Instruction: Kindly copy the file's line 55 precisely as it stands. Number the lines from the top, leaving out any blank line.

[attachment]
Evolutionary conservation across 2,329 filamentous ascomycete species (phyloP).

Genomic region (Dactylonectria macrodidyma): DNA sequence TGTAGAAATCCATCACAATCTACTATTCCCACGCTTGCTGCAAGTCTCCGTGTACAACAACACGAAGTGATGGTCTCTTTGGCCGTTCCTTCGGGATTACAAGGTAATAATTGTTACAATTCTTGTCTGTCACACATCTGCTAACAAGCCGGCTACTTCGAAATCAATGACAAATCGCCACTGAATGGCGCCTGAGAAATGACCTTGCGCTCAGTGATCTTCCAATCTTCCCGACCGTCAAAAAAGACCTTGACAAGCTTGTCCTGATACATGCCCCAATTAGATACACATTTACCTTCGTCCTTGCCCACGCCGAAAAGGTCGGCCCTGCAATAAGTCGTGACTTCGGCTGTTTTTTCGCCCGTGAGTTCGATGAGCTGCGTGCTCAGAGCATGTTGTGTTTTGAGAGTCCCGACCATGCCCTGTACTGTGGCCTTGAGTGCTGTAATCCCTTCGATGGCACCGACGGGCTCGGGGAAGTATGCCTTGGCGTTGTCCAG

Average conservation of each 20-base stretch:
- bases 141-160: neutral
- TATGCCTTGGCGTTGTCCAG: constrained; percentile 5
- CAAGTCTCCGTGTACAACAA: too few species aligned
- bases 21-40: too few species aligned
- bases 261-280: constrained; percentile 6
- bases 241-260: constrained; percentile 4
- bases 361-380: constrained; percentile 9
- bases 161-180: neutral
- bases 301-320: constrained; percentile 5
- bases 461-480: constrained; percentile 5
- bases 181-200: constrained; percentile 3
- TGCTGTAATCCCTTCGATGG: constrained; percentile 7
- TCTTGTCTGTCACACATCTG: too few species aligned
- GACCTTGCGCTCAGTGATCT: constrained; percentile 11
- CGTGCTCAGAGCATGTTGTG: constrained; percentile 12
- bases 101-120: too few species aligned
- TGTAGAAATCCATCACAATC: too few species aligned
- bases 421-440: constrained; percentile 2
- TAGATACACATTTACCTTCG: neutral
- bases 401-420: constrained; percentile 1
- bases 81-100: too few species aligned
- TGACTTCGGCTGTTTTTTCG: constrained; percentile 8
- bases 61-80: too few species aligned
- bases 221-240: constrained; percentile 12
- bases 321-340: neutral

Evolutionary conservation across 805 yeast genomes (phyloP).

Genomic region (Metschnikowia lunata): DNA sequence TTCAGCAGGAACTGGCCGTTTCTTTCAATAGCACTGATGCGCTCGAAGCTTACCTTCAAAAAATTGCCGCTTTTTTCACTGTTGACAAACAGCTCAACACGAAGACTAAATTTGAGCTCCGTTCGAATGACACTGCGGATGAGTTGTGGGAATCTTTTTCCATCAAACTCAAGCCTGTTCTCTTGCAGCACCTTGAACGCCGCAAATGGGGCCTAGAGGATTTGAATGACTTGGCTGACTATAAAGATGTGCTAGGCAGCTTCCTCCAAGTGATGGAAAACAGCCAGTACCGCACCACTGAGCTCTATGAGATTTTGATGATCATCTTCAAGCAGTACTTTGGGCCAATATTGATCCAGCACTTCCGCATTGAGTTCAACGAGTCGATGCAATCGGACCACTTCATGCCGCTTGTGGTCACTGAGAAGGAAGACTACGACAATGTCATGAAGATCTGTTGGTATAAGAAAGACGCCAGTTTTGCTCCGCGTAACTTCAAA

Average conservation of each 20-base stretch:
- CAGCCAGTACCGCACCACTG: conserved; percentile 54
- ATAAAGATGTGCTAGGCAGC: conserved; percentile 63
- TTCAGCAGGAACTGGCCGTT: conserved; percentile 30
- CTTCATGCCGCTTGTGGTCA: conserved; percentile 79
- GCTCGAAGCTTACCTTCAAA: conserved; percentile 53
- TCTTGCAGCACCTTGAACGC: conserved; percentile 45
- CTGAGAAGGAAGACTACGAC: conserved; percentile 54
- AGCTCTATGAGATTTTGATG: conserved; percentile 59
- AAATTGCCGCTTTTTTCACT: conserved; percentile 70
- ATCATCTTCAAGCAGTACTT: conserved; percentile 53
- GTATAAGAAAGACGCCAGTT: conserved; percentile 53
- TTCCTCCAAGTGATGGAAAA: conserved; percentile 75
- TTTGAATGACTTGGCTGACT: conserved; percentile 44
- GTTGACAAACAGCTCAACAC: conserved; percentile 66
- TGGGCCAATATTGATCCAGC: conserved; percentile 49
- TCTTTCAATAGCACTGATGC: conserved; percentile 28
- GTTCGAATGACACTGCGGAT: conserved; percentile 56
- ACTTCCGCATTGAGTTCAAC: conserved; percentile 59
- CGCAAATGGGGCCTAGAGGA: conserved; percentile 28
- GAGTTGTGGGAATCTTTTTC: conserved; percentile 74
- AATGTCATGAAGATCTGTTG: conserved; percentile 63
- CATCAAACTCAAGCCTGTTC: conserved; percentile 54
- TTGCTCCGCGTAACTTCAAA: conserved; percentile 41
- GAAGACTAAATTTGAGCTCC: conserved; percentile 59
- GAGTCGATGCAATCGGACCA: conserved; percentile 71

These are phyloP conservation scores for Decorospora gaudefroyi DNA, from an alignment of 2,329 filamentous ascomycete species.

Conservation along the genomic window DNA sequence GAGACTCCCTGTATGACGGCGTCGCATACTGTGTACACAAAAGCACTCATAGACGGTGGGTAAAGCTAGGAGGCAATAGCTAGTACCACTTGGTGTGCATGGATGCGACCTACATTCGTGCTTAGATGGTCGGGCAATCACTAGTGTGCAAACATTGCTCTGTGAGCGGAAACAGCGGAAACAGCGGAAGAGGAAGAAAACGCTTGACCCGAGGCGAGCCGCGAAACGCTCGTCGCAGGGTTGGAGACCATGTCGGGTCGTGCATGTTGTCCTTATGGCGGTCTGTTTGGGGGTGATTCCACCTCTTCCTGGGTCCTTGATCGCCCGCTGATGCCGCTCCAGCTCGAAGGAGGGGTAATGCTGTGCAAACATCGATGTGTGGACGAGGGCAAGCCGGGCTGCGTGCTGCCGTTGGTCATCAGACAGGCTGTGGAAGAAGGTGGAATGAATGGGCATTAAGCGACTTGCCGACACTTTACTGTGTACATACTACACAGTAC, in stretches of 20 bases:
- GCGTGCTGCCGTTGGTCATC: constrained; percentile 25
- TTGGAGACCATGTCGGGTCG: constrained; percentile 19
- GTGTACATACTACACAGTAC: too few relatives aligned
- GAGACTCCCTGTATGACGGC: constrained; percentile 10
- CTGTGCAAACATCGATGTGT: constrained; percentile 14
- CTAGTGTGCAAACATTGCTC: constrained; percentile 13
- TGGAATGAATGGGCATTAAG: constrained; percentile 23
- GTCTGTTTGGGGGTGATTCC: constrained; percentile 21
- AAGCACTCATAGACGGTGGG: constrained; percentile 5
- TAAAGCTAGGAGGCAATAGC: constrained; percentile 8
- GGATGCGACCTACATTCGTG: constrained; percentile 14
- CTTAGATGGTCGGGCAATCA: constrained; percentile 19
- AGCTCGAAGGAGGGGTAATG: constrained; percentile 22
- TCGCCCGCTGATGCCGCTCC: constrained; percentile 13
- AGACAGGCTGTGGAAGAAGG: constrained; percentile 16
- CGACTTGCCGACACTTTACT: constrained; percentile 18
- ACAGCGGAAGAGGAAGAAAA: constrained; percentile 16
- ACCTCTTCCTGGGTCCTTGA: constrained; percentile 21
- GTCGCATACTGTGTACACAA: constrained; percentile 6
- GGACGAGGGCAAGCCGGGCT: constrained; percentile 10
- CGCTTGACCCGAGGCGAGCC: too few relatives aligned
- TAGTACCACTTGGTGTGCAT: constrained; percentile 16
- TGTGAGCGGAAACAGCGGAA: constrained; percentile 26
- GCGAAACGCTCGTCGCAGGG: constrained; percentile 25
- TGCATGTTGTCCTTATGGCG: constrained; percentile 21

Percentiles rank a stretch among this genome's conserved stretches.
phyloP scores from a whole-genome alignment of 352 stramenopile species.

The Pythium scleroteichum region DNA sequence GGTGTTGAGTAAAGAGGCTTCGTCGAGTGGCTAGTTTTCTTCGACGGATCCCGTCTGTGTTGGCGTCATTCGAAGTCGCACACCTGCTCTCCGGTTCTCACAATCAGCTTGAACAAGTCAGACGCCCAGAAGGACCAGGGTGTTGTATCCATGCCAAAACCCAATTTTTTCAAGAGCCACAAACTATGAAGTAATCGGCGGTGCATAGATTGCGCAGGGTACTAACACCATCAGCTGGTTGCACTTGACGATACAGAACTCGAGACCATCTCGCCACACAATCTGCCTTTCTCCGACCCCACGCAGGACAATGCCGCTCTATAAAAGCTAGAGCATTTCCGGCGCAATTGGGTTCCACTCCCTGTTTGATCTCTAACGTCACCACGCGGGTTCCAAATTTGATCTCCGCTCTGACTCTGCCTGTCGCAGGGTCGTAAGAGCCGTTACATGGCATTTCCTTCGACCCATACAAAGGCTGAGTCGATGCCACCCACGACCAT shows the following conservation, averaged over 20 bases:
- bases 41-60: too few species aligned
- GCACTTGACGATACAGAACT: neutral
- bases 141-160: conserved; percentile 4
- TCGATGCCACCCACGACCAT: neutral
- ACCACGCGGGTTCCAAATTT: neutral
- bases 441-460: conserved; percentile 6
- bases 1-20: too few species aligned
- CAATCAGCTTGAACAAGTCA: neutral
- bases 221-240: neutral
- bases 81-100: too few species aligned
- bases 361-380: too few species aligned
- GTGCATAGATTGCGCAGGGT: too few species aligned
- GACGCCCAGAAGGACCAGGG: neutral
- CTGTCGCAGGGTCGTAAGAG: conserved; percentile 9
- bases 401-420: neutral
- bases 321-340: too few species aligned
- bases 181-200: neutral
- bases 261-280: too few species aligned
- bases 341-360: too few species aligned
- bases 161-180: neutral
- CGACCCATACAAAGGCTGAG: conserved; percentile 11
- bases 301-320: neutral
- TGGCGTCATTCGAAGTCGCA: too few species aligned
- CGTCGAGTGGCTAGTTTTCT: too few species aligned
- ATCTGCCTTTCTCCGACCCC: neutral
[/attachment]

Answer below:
- GAAGACTAAATTTGAGCTCC: conserved; percentile 59